● A string from the lion’s mouth is attached to Huck’s jeep (aka “four-wheeled forsep”). Huck drives away. “When that string tightens, that old tooth is going to go, go, go,” says Huck. The camera pulls back to reveal the proud lion, string still attached to the tooth, riding in the back of the jeep. Fade to black.

You may notice when Huck first meets up with the King of Beasts, the bum tooth is on the lion’s right side, but changes to the left side when we see him in the lion’s mouth and for the rest of the cartoon.

There’s not much more to say about the cartoon. Not too silly. Not a lot of satire. Just a string of gags on a premise that probably dates back to silent film comedy shorts.

The music’s fairly typical. Two snatches of ‘Clementine’ on a small electric organ, like the kind you’d hear on radio game shows 60 years ago, make an appearance. Whether Hoyt Curtin recorded it solo, or if it’s from a production library, I don’t know.

0:00 - Huckleberry Hound Sub Main title theme (Curtin).
0:14 - ZR-45 METROPOLITAN (Hormel) – Shot of clinic, pan of dogs and cats.
0:32 - TC-432 HOLLY DAY (Loose-Seely) – Dog bites Huck, on phone with lion.
1:08 - Clementine (Curtin?) – Huck strolls in zoo.
1:17 - GROTESQUE No 2 (Shaindlin) – Lion roars, Huck goes into lion cage, runs out, closes door.
2:10 - TC-204A WISTFUL COMEDY (Loose-Seely) – Huck at door, hammers on teeth, in tree.
3:10 - CB-86A HIDE AND SEEK (Cadkin/Bluestone) – Rope scene.
3:36 - TC-301 ZANY WALTZ (Loose-Seely) – Shot scene.
4:11 - TC-202 ECCENTRIC COMEDY (Loose-Seely) – Huck gives hotfoot.
4:16 - LAF-2-12 ON THE RUN (Shaindlin) – Huck runs, on tree, lands in mouth.
4:34 - TC-303 ZANY COMEDY (Loose-Seely) – Huck in lion’s mouth, Huck with pliers, divides into four.
5:16 - LAF-27-6 UNTITLED TUNE (Shaindlin) – Lion pulls Huck’s tooth scene.
6:11 - LAF-7-12 FUN ON ICE (Shaindlin) – Huck talks to lion.
6:23 - Clementine (Curtin?) – Huck strolls to jeep, lion nods.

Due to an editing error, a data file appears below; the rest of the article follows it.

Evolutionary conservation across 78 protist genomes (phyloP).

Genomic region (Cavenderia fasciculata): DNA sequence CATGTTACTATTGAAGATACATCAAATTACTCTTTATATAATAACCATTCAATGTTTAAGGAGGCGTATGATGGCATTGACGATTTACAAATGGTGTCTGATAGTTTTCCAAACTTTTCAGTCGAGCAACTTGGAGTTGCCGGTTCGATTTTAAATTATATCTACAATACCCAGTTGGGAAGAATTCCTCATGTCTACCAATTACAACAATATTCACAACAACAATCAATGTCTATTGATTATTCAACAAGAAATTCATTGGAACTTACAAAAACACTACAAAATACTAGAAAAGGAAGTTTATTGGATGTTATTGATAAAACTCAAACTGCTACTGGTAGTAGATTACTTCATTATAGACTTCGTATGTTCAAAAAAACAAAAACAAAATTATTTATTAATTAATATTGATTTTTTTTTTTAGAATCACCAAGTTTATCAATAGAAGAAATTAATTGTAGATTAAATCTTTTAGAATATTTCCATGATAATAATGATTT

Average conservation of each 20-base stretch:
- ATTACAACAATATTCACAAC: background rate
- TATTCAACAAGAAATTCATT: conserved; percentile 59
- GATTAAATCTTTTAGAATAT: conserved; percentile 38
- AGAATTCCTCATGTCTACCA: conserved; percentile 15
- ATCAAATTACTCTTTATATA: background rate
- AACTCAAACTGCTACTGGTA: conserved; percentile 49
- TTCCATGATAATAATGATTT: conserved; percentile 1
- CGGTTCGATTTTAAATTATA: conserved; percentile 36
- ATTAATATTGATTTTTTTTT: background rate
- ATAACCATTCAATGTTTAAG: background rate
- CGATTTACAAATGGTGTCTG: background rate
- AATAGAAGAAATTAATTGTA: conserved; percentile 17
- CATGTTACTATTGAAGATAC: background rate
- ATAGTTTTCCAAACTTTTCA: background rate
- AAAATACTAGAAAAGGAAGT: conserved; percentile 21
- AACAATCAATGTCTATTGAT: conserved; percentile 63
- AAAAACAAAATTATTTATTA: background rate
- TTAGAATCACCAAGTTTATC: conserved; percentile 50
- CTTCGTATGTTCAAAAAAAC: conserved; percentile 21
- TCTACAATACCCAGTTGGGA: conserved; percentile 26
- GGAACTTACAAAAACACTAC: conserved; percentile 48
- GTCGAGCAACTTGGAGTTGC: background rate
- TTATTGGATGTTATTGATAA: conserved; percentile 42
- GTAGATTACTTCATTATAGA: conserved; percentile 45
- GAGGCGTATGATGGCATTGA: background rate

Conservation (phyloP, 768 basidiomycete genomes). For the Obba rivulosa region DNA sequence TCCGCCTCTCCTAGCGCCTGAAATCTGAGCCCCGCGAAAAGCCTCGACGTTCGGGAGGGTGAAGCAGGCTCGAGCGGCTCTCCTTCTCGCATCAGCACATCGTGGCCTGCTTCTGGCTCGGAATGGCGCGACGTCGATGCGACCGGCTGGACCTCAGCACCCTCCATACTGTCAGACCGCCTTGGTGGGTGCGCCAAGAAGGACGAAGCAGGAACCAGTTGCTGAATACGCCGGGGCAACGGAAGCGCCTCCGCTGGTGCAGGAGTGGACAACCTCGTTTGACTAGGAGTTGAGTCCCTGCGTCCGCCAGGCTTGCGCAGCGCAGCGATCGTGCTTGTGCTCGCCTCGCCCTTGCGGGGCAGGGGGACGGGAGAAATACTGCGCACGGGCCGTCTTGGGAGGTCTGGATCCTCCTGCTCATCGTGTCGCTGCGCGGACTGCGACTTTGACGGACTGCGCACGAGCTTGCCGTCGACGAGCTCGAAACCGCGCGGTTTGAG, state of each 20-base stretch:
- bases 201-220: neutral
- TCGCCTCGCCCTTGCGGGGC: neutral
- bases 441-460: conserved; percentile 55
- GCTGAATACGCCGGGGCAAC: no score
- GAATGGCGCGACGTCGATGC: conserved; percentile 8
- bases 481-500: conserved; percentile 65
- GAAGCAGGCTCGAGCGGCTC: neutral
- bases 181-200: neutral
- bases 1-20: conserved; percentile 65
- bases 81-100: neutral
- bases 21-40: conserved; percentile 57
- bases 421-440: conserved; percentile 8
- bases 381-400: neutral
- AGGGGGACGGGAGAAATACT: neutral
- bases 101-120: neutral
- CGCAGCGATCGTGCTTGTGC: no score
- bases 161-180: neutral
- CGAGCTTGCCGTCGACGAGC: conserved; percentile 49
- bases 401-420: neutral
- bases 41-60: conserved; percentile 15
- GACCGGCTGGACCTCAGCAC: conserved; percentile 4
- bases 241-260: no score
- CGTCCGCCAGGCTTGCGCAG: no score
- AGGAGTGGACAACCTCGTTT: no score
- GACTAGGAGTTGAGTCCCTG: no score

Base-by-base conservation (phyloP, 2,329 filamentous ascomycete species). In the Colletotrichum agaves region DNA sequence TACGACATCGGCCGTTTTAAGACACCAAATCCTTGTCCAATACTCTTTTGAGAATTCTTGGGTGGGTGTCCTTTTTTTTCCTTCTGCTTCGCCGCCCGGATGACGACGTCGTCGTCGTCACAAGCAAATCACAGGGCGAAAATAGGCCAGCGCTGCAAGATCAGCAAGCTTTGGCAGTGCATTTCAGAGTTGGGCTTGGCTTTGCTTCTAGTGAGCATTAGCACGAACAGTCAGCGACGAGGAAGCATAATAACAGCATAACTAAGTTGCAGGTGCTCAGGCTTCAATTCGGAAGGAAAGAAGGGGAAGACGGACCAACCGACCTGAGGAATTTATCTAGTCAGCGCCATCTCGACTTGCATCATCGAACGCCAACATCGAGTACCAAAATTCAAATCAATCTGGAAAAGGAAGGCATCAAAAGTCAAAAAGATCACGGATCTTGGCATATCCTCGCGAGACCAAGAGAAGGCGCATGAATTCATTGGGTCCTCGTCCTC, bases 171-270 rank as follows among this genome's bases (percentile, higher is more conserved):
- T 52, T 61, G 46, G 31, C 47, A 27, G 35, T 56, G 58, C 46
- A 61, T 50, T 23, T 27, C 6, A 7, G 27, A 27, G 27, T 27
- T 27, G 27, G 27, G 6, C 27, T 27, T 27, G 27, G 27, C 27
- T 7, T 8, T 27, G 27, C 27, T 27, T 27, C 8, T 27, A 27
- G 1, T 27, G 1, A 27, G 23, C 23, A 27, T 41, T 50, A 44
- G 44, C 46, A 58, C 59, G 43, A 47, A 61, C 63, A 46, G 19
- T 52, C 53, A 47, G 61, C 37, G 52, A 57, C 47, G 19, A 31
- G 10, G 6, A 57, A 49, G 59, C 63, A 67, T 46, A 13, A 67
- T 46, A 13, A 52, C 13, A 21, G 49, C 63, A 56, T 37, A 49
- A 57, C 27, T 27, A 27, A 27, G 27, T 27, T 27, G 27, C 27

6:42 - LICKETY SPLIT (Shaindlin) – Huck starts engine, lion in jeep.
6:58 - Huckleberry Hound Sub End Title theme (Curtin).


  1. 1. The old dei ve of a toothache suffer wearing a bandana/bandage tied around his head.

    2. The classic Geordie Hormel "ZR-45 Mettropolkitan" opens.

    3. Cadkin and Bluestone's "CB-86A Hide and Seek", marking an appearance by Cadkin/Bluestone.

    4.Finally one of a couple of Huck Hound cartoons with Huck as a benefactor to our REAL four legged friends, since Huck's a "dog", along with Season three's "Nutts over Mutts".Steve

  2. Greg Chenoweth30 June 2012 at 11:21

    It always amusing to me how Huck tends to animals as a vet when he himself is an animal. It's like Quick Draw McGraw riding a horse in his cartoons. Is that really supposed to happen?

  3. To me this is the quintessential Huck in that he's supposed to be a professional tending to 'dumb' animals, but is basically incompetent. A shame, because his friendly, easygoing manner would normally be an asset.

    This cartoon gives a great example of Huck's misguided attempt at trickery with the 'string game'. The way he talks to the lion as if it were a mentally challenged child ("Ha-ha. This is a fun game.") is quite endearing, especially since we all know who's really in charge.

  4. In addition to agreeing with Howard, I also like the LOOK of Huck here!

    This is him as handsome and streamlined a character as he gets.

    “Spud Dud” is another carton where he has that look. Can’t say he always had it though.

    Also, can’t name too many more, because they’re not on DVD for me to check.

  5. This is the only Huck cartoon made after his initial season that's animated by Carlo Vinci. So he may look a bit more 'polished' than Vinci's 1958-59 rendition. The same can be said for any Seasons 2 and 3 Yogi and Meece cartoons animated by Vinci. As production continued, the animators generally got more of a handle on the regular characters.